WINDSOR TERRACE — More students across the Diocese of Brooklyn will be able to afford and attend Catholic schools during this academic year, thanks in part to grants provided by the Catholic Foundation for Brooklyn and Queens (CFBQ).
CFBQ financially supports the local Catholic community’s spiritual, educational, and social needs through the procurement and building of endowment funds — awarding over $2 million in grants annually. The Futures in Education (FIE) program provides assistance to the neediest of diocesan school students through endowments and fundraising initiatives.
When FIE found itself helping hundreds of the neediest families who were unable to pay school tuition during the 2019-2020 and 2020-2021 academic years, CFBQ complemented FIE’s scholarship aid with additional funds.
Through its grants program, the foundation gave $350,000 to FIE, which ultimately helped 280 students in 52 parish schools and Catholic academies across Brooklyn and Queens. The average award for each student was $1,250, according to CFBQ and FIE Executive Director John Notaro.
Through its grants program this year, CFBQ will give $400,000 to FIE, once again aiding families most in need. An estimated three dozen additional students will be receiving financial assistance through CFBQ’s grant, which will go into effect this academic year.
“Looking at this upcoming year, it was obvious that there’s still a tremendous need in our schools as some of our families haven’t been able to return to work or are just returning to work and are still struggling,” Notaro said.
“We’re doing what we can to help keep these families in our schools and help provide them with the Catholic education that parents are looking for, for their kids,” he added.
Mary Jane McCartney and Michael Massiah, co-chairs of the CFBQ grants committee, immediately recognized the financial needs Catholic schools faced when the pandemic began.
“It was a no-brainer and a unanimous decision for us to support the schools because the Catholic schools found a way — with masks and social distancing — to remain open,” McCartney said, pointing out that most schools reopened on time for fully in-person learning in September 2020.
“Secondly, many parents were experiencing financial difficulties as a result of the coronavirus pandemic, with either one working parent having to stay home for childcare or people losing their jobs altogether,” McCartney continued. “There was a need to support tuition in a way that was additional to the other great scholarship help Futures in Education gives.”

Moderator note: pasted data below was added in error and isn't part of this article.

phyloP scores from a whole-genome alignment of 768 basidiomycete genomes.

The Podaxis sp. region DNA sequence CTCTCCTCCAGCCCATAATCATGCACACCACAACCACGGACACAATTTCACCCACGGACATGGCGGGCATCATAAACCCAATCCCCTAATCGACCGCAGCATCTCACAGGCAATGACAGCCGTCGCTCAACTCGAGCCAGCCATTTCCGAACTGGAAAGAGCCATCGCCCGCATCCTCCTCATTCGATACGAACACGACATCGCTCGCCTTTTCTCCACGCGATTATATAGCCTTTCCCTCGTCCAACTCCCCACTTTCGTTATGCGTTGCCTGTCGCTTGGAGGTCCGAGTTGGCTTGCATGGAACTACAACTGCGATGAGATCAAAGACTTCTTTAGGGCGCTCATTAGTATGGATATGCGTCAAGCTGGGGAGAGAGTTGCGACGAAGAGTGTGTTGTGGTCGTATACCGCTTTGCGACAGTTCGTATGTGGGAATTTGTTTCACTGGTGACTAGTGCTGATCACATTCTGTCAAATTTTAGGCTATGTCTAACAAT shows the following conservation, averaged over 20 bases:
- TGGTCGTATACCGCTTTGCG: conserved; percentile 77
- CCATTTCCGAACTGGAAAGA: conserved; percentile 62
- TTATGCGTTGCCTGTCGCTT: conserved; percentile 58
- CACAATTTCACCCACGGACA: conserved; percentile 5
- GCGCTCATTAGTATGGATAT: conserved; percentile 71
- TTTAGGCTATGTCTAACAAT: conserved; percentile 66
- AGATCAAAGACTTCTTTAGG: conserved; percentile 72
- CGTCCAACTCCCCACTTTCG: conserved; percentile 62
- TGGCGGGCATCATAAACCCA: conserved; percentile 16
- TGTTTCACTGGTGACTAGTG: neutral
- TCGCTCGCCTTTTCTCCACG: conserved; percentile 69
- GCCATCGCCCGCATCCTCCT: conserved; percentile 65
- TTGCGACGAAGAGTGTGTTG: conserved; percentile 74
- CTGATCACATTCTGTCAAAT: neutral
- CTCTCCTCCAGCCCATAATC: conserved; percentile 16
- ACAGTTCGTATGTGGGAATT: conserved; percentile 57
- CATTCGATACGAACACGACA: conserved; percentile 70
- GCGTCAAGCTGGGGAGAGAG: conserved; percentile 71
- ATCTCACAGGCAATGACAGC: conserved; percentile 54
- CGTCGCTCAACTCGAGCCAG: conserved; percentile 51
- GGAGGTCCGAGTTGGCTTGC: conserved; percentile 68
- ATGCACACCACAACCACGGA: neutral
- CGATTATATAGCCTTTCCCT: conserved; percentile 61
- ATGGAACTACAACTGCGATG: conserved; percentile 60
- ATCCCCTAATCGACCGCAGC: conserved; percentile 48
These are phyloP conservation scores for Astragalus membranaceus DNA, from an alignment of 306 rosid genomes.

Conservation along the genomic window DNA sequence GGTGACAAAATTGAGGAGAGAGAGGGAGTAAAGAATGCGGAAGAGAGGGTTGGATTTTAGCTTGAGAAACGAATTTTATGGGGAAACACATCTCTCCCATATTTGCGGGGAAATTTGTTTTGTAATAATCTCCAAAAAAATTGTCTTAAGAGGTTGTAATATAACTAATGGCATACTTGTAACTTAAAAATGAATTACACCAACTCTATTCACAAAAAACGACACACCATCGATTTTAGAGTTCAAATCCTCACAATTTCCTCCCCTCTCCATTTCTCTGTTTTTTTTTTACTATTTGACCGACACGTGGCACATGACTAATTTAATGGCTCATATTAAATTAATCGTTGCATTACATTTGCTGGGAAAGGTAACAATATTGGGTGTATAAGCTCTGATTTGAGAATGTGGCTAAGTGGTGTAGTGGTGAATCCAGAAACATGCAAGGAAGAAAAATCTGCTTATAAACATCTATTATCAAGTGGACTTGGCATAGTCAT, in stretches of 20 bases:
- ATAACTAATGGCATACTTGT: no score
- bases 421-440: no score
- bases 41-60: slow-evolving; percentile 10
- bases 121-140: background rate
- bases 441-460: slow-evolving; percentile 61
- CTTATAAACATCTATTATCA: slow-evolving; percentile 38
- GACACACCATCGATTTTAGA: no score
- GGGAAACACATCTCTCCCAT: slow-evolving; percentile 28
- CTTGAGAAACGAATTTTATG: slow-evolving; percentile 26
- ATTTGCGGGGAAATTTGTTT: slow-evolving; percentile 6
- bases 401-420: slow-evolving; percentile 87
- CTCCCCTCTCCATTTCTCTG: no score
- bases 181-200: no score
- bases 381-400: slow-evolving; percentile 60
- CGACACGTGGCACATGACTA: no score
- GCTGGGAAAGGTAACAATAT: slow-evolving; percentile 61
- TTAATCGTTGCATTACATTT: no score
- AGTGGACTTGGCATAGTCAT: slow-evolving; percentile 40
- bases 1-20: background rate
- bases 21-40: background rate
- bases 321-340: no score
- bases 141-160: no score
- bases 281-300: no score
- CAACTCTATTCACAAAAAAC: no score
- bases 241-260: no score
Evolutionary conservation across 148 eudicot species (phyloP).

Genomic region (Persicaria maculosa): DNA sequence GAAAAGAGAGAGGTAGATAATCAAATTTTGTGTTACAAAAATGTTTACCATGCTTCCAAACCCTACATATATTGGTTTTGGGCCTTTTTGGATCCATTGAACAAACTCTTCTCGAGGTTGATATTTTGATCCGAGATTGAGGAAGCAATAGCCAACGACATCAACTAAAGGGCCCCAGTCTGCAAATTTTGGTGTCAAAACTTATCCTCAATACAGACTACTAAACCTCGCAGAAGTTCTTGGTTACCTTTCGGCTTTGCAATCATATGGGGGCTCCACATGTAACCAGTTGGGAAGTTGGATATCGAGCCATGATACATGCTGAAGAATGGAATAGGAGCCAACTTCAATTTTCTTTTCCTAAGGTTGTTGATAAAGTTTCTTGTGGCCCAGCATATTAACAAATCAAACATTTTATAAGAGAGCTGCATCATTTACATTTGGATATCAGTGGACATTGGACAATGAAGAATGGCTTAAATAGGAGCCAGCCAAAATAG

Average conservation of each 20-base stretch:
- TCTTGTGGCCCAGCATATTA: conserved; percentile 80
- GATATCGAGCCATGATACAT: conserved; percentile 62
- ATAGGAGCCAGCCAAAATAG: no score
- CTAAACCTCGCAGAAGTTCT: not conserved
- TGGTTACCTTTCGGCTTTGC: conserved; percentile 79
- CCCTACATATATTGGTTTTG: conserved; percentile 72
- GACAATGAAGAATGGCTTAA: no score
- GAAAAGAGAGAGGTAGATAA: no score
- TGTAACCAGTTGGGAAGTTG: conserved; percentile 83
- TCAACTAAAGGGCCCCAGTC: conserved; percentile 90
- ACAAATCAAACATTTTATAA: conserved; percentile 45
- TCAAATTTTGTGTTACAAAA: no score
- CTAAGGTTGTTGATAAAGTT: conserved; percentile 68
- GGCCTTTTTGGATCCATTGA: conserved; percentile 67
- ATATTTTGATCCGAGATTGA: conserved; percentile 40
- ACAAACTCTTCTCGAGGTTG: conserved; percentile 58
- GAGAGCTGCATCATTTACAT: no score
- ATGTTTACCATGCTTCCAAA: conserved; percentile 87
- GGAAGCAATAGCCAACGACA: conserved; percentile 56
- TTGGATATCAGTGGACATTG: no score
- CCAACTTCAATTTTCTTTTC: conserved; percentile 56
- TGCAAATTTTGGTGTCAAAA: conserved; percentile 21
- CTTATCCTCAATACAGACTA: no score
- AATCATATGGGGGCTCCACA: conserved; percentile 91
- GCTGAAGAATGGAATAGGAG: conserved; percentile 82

Massiah stressed that it was vital for the diocese, as a whole, to sustain Catholic education for its families.
“We had students who were in Catholic schools for a good portion of their lives and had made it to those significant grades, like the seventh grade, where they would not have been able to continue onto the eighth grade without support,” Massiah said. “Those kinds of realities drove us to prioritize the most effective means of the use of our funds.”
“Our mission is to ensure that we provide a means for Catholic education to the young people in the Diocese of Brooklyn,” he said. “That $350,000 was the most direct, greatest, and best use of the resources we had within the context of the pandemic.”
One of the recipients of tuition aid from the CFBQ-provided grant was the Delmas family from Saints Joachim and Anne School in Queens Village. Isley Delmas, a fifth-grader, and his younger sister Johani, a kindergartner, were able to stay at their school after their father Isaac had lost his job as a result of the pandemic.
“I went to a Catholic school in Haiti and that’s what I wish for my kids as well,” Isaac said. “I know they can have a better future when they receive a strong Catholic education.”
“Catholic school is a great school,” he continued, “and I hope the foundation keeps going and keeps helping more families to get through their situation — because I was one of them.”
Massiah said a top priority for CFBQ’s grants committee, as well as for the CFBQ board and the diocese as a whole, is to continue various means to strengthen Catholic education.
“The children are our future and the future of our faith,” Massiah added. “We want to invest in them.”